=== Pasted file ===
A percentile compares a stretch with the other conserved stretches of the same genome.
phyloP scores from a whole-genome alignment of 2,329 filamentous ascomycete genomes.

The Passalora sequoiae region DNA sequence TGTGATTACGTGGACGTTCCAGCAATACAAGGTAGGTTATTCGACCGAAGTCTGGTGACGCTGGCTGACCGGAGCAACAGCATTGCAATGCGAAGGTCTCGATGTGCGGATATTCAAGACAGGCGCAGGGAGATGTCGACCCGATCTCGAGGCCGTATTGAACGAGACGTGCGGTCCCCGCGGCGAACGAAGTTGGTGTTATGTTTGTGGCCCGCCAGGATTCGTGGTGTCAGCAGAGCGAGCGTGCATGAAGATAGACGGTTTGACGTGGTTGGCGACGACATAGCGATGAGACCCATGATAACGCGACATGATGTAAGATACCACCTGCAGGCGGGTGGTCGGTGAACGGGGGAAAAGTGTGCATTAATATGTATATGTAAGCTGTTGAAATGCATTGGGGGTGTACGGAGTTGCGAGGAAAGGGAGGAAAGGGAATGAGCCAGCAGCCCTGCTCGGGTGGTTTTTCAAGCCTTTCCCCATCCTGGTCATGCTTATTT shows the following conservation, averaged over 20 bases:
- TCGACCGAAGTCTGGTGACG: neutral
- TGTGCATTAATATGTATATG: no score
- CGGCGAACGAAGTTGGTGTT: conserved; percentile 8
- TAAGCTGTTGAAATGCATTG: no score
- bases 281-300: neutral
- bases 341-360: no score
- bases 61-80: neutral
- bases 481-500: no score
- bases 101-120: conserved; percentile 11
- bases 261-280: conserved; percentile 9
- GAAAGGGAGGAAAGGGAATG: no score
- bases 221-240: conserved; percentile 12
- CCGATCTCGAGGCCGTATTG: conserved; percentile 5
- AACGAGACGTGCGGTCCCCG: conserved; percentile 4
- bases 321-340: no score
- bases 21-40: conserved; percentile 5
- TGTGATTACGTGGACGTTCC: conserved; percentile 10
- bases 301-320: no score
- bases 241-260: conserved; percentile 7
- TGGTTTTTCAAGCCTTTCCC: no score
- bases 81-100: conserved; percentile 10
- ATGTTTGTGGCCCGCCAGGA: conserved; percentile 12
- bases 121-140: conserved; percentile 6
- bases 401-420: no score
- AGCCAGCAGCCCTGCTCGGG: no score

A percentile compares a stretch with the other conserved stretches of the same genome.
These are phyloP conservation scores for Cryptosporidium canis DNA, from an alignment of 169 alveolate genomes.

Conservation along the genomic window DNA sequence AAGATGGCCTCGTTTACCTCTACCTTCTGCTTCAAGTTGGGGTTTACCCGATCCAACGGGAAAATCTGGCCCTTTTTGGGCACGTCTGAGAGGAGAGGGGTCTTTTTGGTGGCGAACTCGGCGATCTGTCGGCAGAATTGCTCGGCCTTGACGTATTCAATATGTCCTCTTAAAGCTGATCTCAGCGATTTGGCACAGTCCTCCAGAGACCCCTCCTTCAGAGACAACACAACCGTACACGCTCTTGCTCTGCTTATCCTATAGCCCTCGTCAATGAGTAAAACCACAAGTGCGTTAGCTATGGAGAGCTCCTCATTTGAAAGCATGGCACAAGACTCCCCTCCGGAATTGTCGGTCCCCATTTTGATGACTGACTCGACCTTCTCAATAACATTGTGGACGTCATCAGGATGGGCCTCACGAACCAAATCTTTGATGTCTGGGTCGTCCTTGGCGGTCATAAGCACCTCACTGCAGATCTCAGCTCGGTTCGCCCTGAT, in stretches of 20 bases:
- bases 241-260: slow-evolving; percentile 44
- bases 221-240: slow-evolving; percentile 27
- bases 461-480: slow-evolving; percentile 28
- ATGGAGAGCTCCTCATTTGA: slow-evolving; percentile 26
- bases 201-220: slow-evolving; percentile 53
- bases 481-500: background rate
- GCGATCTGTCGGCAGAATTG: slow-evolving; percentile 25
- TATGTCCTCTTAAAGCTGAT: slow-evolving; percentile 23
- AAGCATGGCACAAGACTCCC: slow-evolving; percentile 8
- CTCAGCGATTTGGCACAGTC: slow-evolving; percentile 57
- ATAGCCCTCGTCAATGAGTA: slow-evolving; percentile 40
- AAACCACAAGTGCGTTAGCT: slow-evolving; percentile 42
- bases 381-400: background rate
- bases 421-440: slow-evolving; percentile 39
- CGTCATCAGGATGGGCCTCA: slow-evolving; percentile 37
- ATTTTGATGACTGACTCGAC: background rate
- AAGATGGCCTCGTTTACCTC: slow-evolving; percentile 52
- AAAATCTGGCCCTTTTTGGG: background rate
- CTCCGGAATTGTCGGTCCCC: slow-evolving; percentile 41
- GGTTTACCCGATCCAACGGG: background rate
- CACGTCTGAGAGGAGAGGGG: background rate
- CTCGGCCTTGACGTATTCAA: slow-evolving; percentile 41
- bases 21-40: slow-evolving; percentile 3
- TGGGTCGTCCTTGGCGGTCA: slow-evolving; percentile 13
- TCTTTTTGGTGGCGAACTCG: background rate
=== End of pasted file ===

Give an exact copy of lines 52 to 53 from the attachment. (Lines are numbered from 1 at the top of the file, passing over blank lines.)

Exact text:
- CACGTCTGAGAGGAGAGGGG: background rate
- CTCGGCCTTGACGTATTCAA: slow-evolving; percentile 41